A Star Is Born
There’s very little positive to be said about Bradley Cooper’s directorial debut, the third remake of the classic 1937 film. Starring Lady Gaga in the role of aspiring singer Ally, and Cooper as Jackson Maine, a successful country rocker who launches her career, A Star Is Born is a sequence of unrealistic and badly scripted (despite Eric Roth’s co-writing credit) scenes where the two real-life stars show off their talent.
Lady Gaga, often compared to Madonna, is more Barbra Streisand in this context – who played the same role in the 1976 version. She tries to appear as a simple girl from the suburbs but as soon as she holds a microphone her exuberance erupts – and rightly so. She does a passable job at acting, without any particular merits. While the leads do not shine, Sam Elliot brings some much-needed character and honesty to the film.
Bland dialogue fills scenes where things happen too quickly and smoothly: Cooper sees Gaga and recognises her potential immediately; within 24 hours he provides a jet to bring her to his concert where he invites her to join him on stage and sing a song she had hummed the day before – which Cooper’s character has already arranged in full (yes, it’s that ridiculous). And then there’s the conflictual relationship, their love hindered by alcoholism, depicted through a myriad of stereotypes.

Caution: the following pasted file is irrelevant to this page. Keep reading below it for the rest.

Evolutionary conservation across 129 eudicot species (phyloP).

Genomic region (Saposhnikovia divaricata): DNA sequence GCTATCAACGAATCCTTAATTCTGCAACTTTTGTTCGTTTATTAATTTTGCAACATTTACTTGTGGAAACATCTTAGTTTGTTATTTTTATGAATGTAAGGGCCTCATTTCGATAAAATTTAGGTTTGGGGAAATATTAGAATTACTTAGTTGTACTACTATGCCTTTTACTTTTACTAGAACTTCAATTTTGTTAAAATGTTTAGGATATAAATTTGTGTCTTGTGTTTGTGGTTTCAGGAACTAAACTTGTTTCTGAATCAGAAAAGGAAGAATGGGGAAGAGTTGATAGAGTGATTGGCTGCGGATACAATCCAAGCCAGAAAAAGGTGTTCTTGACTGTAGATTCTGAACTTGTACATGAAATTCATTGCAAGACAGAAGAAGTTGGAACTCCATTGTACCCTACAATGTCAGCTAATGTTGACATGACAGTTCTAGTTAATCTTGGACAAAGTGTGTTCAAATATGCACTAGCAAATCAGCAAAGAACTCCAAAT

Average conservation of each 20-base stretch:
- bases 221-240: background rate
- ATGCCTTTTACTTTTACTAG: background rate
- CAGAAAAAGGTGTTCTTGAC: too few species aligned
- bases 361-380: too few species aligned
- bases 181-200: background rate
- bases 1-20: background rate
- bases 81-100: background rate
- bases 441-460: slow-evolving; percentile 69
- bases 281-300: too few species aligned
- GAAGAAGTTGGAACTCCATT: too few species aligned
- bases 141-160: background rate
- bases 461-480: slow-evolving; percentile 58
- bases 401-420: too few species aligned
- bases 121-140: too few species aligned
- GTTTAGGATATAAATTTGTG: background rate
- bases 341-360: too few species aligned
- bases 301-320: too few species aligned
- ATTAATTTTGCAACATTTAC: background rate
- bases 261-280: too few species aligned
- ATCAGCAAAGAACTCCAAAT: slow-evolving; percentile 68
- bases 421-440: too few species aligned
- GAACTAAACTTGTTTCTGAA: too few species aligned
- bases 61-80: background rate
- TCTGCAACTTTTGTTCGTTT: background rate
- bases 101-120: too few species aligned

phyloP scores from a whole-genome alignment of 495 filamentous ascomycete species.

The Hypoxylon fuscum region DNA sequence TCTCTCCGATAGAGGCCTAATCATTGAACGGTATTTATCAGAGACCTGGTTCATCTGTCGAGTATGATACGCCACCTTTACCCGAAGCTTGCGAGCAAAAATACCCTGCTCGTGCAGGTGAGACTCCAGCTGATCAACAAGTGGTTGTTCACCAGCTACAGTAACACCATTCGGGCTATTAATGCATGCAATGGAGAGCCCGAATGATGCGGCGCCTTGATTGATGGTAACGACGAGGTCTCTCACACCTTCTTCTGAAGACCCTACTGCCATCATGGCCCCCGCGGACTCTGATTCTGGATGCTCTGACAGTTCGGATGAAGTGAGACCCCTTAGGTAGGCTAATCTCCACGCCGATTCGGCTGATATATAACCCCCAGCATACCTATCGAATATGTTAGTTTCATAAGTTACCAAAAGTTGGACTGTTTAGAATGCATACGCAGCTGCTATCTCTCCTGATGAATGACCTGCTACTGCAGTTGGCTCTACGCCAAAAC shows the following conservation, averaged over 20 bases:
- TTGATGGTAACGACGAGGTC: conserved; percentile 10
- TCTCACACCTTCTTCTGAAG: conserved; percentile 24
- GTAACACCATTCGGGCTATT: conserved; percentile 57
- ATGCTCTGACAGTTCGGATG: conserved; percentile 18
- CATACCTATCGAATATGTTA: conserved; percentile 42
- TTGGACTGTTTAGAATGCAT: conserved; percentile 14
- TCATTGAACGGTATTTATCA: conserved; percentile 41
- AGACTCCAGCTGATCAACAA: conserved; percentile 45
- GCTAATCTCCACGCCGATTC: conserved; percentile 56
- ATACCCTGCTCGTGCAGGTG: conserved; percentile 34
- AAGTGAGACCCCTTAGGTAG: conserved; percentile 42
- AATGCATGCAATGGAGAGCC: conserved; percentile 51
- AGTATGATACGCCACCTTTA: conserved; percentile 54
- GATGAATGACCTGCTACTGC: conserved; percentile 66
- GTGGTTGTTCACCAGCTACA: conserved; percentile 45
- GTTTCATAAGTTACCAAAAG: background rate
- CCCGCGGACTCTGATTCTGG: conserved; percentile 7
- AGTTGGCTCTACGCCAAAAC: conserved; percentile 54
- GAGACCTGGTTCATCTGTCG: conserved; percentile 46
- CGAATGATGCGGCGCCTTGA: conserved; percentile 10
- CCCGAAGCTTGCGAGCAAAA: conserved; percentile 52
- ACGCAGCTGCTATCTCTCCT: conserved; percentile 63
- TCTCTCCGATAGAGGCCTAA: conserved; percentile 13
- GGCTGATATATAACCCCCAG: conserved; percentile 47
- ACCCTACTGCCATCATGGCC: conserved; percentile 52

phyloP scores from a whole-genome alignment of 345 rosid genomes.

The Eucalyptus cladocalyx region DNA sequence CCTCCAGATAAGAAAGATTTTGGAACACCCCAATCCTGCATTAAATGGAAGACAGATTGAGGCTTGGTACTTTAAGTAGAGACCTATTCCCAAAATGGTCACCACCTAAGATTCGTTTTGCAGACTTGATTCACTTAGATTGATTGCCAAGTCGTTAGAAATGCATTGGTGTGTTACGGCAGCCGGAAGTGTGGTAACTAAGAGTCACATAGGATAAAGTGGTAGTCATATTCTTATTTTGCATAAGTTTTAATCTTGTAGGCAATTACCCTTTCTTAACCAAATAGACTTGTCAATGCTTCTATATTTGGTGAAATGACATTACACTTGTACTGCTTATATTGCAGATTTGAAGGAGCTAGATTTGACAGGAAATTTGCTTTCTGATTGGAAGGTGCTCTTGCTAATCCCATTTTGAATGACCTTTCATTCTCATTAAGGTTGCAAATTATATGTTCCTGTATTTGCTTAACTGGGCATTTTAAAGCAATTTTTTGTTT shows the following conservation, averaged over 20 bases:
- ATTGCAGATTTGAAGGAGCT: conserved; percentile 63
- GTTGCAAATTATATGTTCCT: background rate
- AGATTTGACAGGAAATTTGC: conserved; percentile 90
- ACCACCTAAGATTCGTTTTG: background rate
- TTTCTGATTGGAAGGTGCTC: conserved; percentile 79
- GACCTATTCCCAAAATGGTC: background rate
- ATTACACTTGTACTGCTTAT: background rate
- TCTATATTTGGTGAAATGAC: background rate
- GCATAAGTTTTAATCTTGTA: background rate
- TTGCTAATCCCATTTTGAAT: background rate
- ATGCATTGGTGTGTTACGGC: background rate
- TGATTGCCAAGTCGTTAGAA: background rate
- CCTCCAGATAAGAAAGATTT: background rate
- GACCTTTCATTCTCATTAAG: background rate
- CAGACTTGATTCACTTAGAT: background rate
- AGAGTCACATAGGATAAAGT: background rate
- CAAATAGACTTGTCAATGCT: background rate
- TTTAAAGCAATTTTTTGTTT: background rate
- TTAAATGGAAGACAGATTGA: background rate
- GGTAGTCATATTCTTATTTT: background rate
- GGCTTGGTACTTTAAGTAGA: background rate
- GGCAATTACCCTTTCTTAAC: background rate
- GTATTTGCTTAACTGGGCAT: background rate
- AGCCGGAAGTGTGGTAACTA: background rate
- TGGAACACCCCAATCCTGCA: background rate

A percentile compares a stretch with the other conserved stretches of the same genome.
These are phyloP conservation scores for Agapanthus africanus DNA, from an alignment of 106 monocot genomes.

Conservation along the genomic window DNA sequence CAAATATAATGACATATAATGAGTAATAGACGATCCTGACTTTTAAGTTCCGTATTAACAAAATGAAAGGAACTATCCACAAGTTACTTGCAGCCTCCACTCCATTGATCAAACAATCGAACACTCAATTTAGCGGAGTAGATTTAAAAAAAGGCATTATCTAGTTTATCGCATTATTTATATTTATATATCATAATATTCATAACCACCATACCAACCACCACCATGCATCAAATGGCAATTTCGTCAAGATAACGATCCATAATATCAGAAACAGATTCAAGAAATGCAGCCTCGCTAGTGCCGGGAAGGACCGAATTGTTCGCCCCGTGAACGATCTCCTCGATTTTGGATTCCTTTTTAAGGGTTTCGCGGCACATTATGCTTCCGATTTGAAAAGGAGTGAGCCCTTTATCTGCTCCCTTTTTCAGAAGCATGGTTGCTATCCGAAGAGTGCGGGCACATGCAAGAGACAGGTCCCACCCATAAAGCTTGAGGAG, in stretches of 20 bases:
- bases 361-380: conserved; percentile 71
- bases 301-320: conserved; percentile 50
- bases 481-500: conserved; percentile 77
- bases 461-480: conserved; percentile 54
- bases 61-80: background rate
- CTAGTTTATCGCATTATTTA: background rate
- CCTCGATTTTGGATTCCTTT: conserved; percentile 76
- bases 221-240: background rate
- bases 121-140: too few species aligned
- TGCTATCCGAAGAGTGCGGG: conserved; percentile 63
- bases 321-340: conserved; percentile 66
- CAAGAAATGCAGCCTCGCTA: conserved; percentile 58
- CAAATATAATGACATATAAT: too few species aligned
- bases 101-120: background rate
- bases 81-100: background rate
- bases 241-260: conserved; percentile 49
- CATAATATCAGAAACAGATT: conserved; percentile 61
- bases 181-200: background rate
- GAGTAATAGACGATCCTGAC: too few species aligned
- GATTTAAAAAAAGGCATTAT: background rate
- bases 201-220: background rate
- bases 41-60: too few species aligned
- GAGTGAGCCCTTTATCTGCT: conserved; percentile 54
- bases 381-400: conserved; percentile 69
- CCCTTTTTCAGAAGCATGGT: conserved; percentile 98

A Star Is Born is a largely unnecessary picture that belongs to those early 2000s, TV-worthy Hollywood mainstream features with a nice budget aiming at pleasing a broad audience. A phase the American movie industry quickly moved on from. It’s a disappointing debut for a revered actor and a needless remake. At least Gaga sings and it will undoubtedly amuse all her fans.
A Star Is Born is released nationwide on 5th October 2018.
Read more reviews from our Venice Film Festival 2018 coverage here.
For further information about the event visit the Venice Film Festival website here.
Watch the trailer for A Star Is Born here: